The state Supreme Court cleared the way for New Jersey to borrow up to $9.9 billion without voter approval, giving Gov. Phil Murphy and the Legislature room to maneuver in making up for revenues lost during the COVID-19 pandemic.
Roughly half of that would be through a Federal Reserve program to help cash-strapped states hit by the pandemic and must be paid back in three to five years. The other half of borrowing would come from bonds sold to the private market, and could take decades to pay back.
“This means that when I present my new budget for the 2021 fiscal year in roughly two weeks, our schools can be funded, our residents and communities can be protected, and our state can move forward,” Murphy said at his Wednesday afternoon COVID-19 press briefing in Trenton.
In a 57-page opinion written by Chief Justice Stuart Rabner issued on Aug. 12, the Court rejected a challenge to the law authorizing the borrowing filed by several GOP lawmakers and the state Republican party.
“Laypeople, scientists, and legal scholars alike would agree that COVID-19 is a true disaster with widespread consequences,” Rabner wrote. “The pandemic has caused a health emergency, a broad-based economic one that has devastated many individuals and families, and a fiscal crisis for the State. The present ’emergency caused by disaster’ extends to all three areas.”
Republicans and conservative-leaning groups criticized the Aug. 12 decision.
“The framers did not intend to give the state a blank check whenever an unspecified emergency arises,” state Sen. Michael Testa, R-1st District, told the court last week. Testa represented the plaintiffs challenging the law.
Republicans contended that the justices had opened the door to extensive borrowing.
“The decision affirms that all three branches of government are firmly in the grasp of the Democratic party,” NJGOP Chair Douglas Steinhart said in a remotely held news conference. And it “confirms that state government is now a credit card for Gov. Murphy to max out.”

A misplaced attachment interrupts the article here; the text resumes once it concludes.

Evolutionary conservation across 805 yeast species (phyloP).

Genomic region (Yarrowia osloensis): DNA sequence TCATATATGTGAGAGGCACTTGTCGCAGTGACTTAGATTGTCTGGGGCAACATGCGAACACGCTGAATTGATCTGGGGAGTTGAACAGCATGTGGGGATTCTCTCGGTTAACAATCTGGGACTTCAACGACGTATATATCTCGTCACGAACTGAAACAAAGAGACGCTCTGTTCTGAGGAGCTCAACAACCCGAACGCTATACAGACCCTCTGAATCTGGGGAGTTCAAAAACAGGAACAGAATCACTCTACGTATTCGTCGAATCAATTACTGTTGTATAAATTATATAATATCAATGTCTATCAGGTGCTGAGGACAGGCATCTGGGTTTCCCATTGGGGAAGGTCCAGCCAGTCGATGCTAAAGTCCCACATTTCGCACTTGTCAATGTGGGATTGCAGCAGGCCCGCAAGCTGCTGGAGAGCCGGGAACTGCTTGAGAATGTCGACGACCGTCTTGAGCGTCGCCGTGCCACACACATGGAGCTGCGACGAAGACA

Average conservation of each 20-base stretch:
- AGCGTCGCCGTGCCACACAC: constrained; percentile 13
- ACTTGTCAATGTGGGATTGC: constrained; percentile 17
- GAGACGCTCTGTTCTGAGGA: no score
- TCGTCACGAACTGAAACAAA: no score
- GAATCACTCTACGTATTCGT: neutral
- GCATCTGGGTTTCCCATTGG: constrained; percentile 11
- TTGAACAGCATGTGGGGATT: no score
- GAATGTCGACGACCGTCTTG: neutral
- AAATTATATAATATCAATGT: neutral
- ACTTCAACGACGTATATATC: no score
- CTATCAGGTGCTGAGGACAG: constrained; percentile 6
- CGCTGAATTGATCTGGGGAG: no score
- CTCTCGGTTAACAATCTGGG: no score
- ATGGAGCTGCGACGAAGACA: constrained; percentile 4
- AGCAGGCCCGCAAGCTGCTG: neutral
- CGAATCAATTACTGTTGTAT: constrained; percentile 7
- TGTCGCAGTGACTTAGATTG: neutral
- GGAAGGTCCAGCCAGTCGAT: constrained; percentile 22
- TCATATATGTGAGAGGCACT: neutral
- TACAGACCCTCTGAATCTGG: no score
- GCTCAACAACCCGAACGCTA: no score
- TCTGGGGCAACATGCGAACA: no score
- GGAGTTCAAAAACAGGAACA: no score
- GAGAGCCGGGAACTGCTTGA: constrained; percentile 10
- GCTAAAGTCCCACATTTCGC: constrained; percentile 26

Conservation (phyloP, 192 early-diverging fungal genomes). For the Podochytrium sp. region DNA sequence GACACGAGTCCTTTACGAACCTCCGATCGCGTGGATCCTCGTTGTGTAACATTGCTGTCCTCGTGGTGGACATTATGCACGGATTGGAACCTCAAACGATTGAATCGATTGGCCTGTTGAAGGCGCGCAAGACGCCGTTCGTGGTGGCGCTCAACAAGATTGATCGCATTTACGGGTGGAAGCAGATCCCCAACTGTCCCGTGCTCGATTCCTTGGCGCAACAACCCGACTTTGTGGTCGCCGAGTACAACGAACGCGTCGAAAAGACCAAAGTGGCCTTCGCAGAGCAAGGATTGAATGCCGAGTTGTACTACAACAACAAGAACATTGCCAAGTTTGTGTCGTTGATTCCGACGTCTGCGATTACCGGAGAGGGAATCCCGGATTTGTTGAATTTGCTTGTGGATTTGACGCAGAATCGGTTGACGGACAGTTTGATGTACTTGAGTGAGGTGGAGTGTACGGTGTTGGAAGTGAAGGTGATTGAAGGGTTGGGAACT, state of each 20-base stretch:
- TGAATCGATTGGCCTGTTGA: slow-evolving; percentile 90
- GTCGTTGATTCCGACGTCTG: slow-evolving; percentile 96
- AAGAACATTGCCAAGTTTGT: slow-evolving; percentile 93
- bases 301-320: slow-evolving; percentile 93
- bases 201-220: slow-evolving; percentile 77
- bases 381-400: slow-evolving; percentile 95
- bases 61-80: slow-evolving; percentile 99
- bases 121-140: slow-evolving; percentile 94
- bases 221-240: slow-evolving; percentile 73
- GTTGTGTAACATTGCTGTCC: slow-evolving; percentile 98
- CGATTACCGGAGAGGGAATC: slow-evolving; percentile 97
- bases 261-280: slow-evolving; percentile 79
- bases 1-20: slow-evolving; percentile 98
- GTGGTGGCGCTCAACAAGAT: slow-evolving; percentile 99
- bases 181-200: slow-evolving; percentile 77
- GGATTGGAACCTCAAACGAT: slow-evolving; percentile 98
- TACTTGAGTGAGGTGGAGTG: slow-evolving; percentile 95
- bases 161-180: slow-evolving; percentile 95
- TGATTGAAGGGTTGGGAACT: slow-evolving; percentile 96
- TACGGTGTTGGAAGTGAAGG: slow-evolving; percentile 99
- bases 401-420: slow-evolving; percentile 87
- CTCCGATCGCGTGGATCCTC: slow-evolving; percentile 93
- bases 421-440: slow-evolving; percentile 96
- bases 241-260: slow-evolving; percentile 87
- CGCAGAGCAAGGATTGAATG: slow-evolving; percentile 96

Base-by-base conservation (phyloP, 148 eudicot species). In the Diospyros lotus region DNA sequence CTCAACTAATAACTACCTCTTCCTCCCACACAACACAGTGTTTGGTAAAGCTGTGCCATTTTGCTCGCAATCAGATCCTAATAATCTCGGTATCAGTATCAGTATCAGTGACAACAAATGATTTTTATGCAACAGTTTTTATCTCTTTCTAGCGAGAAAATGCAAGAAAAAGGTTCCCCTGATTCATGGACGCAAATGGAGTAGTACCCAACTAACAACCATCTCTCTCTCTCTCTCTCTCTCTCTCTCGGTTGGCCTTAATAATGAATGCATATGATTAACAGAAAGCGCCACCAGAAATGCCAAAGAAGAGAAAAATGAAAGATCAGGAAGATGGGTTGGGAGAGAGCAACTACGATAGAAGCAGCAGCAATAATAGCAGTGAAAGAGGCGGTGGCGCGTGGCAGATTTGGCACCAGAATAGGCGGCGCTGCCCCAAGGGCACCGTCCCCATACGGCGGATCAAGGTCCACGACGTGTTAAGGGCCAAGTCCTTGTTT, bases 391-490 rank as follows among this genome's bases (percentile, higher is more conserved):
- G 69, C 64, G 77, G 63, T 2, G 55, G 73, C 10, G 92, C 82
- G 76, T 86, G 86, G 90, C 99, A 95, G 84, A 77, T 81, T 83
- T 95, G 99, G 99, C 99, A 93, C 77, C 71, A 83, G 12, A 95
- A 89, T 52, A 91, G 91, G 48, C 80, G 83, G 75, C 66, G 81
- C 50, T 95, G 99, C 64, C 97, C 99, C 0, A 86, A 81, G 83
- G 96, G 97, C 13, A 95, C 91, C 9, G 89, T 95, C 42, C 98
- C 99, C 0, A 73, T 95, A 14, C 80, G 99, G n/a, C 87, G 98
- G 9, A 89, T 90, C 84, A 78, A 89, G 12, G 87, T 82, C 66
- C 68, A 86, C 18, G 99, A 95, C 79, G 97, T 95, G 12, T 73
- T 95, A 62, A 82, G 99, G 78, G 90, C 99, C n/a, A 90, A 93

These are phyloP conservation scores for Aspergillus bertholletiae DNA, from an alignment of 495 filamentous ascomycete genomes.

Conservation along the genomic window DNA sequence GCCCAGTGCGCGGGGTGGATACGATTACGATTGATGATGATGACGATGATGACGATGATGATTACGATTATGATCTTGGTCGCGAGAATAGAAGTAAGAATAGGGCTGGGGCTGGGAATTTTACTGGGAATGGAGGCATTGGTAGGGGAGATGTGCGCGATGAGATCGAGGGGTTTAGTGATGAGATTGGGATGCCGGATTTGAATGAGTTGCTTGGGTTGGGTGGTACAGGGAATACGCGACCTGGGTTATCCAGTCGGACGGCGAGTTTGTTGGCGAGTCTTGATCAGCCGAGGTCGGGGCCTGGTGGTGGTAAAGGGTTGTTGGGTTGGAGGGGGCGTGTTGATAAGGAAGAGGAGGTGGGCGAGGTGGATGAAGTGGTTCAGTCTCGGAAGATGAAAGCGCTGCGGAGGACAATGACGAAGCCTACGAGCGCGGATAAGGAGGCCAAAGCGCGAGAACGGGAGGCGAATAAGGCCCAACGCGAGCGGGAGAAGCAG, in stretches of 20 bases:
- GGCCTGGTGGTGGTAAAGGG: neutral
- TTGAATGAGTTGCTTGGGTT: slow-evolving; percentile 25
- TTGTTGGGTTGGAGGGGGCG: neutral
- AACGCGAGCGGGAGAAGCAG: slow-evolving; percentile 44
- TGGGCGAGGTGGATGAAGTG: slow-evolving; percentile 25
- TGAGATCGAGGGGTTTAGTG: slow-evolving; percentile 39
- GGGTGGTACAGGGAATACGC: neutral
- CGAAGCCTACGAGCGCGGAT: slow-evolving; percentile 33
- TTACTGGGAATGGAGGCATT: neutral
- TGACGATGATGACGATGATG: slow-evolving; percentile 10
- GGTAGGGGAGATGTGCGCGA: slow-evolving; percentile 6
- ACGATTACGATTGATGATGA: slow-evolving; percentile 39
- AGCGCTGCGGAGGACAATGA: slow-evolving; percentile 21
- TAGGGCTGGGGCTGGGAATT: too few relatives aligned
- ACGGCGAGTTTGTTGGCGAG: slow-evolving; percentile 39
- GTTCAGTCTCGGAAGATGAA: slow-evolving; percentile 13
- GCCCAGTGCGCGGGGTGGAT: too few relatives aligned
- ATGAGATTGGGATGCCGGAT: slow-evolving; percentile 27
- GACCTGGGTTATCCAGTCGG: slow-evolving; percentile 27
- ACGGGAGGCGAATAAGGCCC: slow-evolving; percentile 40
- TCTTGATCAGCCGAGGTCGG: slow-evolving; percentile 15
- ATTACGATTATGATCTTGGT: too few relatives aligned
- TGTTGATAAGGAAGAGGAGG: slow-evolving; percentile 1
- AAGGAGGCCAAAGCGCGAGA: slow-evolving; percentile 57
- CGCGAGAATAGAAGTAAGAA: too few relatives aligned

Regina Egea, a former chief of staff for Gov. Chris Christie, a Republican, and now head of the right-leaning think tank Garden State Initiative, warned via email that the borrowing should only be done as a “last resort” for “one-time expenses.”
“The Supreme Court’s decision permitting borrowing, but limiting it to COVID-related expenses, is similarly a recognition that our government is also dealing with an emergency with few parallels. But this permission to borrow does not mean that we must borrow,” she wrote.
Elsewhere, advocates and legislators acknowledged the need for the borrowing but cited the limits imposed by the court as important boundaries.
Sheila Reynertson, a policy analyst at the left-leaning think tank New Jersey Policy Perspective, agreed in an emailed statement that “borrowing should always be viewed with skepticism.”
“New Jersey is facing unprecedented revenue shortfalls over the next three fiscal years,” she added. “Without federal borrowing to support state and local governments, lawmakers would be forced to slash critical programs and services at the precise time they are needed the most.”
To that end, the court maintained that the state does not have wide authority to issue debt. Instead, the state must show that such an action is closely tied to the emergency.
“The state may not borrow more than the amount certified, and not more than $9.9 billion in total,” Rabner wrote. “In other words, if, at the time the State seeks to borrow money or issue bonds, the Governor or the Treasurer certifies that the shortfall resulting from the pandemic is estimated to be $7 billion, the state cannot borrow more than that amount.”
Top lawmakers in the state Legislature argued for weeks that they would only allow Murphy to borrow what they agree is necessary, and not a penny more. The decision does not appear to require the Legislature to pass another borrowing bill that would meet the new restrictions.
“While not ideal, we must borrow the necessary funds through bonding,” Assembly Speaker Craig Coughlin, D-19th District, said in a statement. “The court’s decision provided reasonable measures to guide borrowing. We will work within those parameters and ensure proper Legislative oversight is included. With this, our economic position will be strengthened for both the present and future.”
Under the ruling COVID-related expenses could include “masks, respirators, and field hospitals, and for direct aid to individuals and families afflicted by the disease,” in addition to “public services like education, police, fire, first aid, child welfare, and prisons — to secure the continued functioning of government.”
Referring to hypothetical spending the justices themselves raised during oral arguments on Aug. 5, “[u]sing $1 billion in borrowed funds to subsidize a new sports arena could hardly be said ‘to respond to the fiscal exigencies caused by the COVID-19 pandemic’ or ‘preserve’ the state’s ‘fiscal integrity,'” Rabner wrote.
Murphy and Democratic legislative leaders have argued that the borrowing is vital to make up for the loss tax revenue stemming from the global pandemic, a slowdown in consumer spending, and the shutdown of thousands of businesses in a bid to halt the spread of the virus.